Now that we are hopefully agreed upon as a best practice the copying & pasting content, not whole slides, from source presentations into the main one, we will first copy the title out of the source presentation and paste into the main. If the pasted title looks as expected, great. If it doesn’t, this may mean that the placeholder in the main presentation may not have been set up accurately (see Note above and adjust masters if needed).

When pasting content (of the body copy variety) out of the source presentation into the main one, this can be a little more tricky. Sometimes the original creator of the source presentation will have executed very sloppy or inconsistent formatting, which will unfortunately carry over when copied. Or worse, they will have deleted the placeholder for body copy and just slugged in their own, irregularly-formatted text box. Fortunately, with the copy & paste method of adding content from source to main presentation, this can be overcome. Go ahead and copy the source body text and paste into the placeholder provided in the main presentation. Now in Powerpoint, with the HOME tab selected, select the RESET button on the far left. (In PowerPoint 2011 for Mac, select the LAYOUT pull-down menu and then select reset at the bottom of the window that appears). PowerPoint will automatically force errant formatting to comply with the formatting on your master. You may still need to do some housekeeping after that (for example, sub-bullets improperly created with a return and a typed-in dash (-) etc.), but you will be close. In Keynote you can reapply master formatting by right-clicking (or control-clicking) on the object and selecting “Reapply Master to Object.”

When pasting non-text content out of the source presentation into the main one, if that content is merely a picture, then nothing more needs to be done after pasting. However if it is a chart, graph, table, or other object created with native PowerPoint colors, the results may be unexpected. You will often see an unwanted color shift. (Not so in Keynote: objects created with native Keynote colors do not change when copied from one presentation to the next). But there is a solution here as well. When you paste in an object created with native PowerPoint colors, a little icon that looks like a clip board & paper will appear. Ever wonder what that was? If you hover over the right side of this icon, a small down arrow will appear. Click this arrow and a menu will appear that gives you two options: “Keep Source Formatting” and “Use Destination Theme.” If you want to maintain the colors of the original (you just might), choose Keep Source Formatting. But if you want to maintain the color scheme of your main presentation (more likely), you’ll want to choose Use Destination Theme.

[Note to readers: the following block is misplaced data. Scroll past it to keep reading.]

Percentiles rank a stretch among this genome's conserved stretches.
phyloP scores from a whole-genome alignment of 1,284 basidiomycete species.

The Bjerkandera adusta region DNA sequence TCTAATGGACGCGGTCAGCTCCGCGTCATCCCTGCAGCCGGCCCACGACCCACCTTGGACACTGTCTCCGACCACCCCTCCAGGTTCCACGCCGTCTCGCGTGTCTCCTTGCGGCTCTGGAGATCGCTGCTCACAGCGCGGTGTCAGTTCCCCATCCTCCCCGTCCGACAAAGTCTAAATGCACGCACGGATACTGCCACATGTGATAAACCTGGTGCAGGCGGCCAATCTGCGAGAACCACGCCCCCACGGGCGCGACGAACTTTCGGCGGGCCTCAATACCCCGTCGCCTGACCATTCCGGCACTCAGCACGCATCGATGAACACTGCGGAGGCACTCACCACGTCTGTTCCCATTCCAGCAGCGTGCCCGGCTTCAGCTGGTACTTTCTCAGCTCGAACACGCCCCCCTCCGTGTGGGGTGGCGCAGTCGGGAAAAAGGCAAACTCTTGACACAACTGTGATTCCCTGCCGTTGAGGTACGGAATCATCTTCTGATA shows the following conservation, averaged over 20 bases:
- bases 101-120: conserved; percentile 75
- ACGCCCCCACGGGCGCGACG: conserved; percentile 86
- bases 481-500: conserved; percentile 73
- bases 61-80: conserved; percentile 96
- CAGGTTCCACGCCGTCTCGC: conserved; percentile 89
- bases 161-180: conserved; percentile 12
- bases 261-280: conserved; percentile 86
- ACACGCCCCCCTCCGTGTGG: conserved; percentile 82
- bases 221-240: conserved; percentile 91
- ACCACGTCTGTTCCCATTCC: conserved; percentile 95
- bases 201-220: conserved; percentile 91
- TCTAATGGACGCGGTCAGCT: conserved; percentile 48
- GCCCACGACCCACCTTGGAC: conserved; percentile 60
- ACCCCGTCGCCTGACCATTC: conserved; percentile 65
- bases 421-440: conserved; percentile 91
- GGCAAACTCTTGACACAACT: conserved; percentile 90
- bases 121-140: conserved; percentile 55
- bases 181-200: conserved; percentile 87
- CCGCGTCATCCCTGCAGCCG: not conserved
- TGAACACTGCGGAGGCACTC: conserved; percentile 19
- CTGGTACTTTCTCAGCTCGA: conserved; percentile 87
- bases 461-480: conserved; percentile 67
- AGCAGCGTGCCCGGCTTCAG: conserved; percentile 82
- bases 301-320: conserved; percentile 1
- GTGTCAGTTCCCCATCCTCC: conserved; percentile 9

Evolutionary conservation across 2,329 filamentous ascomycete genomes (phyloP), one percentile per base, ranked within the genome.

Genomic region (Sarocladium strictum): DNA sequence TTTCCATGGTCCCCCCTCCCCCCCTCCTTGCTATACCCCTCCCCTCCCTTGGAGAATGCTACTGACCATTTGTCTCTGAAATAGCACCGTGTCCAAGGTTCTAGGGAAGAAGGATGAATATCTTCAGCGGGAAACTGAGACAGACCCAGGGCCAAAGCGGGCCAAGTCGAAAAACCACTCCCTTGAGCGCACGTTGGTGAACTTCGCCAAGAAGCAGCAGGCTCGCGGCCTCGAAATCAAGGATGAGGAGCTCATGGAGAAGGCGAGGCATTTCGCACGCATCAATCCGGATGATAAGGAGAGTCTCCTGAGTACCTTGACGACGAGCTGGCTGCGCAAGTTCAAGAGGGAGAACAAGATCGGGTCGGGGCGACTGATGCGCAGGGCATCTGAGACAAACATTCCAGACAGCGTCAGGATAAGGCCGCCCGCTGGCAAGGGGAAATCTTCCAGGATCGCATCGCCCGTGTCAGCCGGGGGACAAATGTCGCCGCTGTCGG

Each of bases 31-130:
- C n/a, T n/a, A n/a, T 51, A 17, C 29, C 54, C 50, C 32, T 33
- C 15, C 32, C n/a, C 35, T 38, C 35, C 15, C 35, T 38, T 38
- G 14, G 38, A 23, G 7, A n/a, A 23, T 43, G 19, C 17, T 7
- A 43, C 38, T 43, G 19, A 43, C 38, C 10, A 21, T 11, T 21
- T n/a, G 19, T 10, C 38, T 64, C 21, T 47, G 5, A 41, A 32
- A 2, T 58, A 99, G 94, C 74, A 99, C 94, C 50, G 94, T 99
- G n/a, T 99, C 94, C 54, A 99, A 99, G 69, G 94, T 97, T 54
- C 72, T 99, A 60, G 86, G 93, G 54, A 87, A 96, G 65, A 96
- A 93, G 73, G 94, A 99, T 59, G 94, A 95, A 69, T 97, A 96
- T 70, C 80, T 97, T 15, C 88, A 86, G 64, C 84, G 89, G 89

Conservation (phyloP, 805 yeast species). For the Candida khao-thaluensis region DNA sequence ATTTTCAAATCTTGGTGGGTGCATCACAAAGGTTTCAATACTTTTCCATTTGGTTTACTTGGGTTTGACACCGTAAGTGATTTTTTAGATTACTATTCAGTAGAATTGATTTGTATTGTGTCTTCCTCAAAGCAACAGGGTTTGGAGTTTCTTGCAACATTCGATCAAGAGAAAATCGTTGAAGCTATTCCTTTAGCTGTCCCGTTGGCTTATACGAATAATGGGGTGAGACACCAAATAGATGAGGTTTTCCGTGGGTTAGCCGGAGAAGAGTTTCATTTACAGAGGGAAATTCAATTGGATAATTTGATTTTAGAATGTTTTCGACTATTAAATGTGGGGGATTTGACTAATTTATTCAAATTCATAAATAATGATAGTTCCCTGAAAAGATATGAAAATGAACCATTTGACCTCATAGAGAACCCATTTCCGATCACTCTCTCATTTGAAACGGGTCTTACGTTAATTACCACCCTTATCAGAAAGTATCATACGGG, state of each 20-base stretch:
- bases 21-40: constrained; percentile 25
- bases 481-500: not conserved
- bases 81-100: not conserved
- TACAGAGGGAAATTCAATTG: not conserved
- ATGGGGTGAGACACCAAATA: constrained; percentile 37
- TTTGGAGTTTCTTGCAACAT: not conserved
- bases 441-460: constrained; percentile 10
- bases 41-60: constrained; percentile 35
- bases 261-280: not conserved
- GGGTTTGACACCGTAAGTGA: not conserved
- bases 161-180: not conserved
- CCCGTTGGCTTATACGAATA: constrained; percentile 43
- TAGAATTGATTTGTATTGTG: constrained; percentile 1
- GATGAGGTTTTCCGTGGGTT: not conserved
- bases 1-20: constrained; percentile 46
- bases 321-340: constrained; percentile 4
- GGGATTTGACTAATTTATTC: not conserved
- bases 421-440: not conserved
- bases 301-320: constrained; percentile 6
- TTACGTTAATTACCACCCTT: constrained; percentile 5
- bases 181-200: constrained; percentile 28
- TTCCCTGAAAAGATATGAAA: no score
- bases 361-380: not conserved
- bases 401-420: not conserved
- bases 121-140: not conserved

If you follow these best practices, you’ll look good to your boss, good to your company, be more likely to win that new business, and you won’t be staying late at work to fix a mess that was not necessary in the first place!

Lastly, let’s say the damage has already been done by someone else, and you are tasked to clean up the mess. Don’t despair. There is a way out! First, identify all the slides in your presentation that are obvious rogue slides that do not fit into the design & formatting scheme of the main presentation. Select the slide just before the first of the offending slides. Insert a new slide. Copy & paste the content out of the rogue slide and paste into the new, correctly-formatted slide just as you’ve seen how to do it here. Do this with all the other rogue slides. Once done, if you are savvy working with masters, go into Master View and delete all of the unintentionally introduced masters that are not consistent with your presentation. You now have a clean, tight slide show with consistent slides and no rogue masters. How awesome is that?